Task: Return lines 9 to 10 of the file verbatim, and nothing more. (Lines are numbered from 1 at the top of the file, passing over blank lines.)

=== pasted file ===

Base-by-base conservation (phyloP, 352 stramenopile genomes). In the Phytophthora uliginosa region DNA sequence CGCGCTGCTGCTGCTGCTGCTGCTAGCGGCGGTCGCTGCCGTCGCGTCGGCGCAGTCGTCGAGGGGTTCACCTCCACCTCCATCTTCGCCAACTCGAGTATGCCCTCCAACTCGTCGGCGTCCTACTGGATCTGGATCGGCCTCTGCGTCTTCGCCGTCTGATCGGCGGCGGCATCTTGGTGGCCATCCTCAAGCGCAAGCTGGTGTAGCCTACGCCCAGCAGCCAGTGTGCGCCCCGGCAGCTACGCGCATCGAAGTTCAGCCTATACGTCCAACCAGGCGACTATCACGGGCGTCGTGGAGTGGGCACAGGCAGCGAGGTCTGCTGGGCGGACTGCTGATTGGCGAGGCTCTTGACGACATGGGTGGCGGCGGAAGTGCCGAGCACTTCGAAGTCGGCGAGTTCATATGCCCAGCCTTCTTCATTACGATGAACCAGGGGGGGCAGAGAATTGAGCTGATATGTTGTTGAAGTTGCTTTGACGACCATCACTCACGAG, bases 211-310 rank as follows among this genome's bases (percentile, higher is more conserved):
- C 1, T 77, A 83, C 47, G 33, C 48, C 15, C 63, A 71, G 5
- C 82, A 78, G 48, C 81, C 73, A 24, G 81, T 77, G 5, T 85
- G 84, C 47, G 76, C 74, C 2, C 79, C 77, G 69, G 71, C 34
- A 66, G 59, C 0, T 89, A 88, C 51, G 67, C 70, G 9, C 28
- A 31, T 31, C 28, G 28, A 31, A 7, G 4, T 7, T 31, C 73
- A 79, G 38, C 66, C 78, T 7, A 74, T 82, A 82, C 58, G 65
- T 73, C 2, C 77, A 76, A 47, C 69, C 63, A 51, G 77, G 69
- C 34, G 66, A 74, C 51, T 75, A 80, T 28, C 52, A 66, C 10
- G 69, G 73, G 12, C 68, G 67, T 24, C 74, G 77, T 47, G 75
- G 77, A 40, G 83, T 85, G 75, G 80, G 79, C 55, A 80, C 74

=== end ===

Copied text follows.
- C 34, G 66, A 74, C 51, T 75, A 80, T 28, C 52, A 66, C 10
- G 69, G 73, G 12, C 68, G 67, T 24, C 74, G 77, T 47, G 75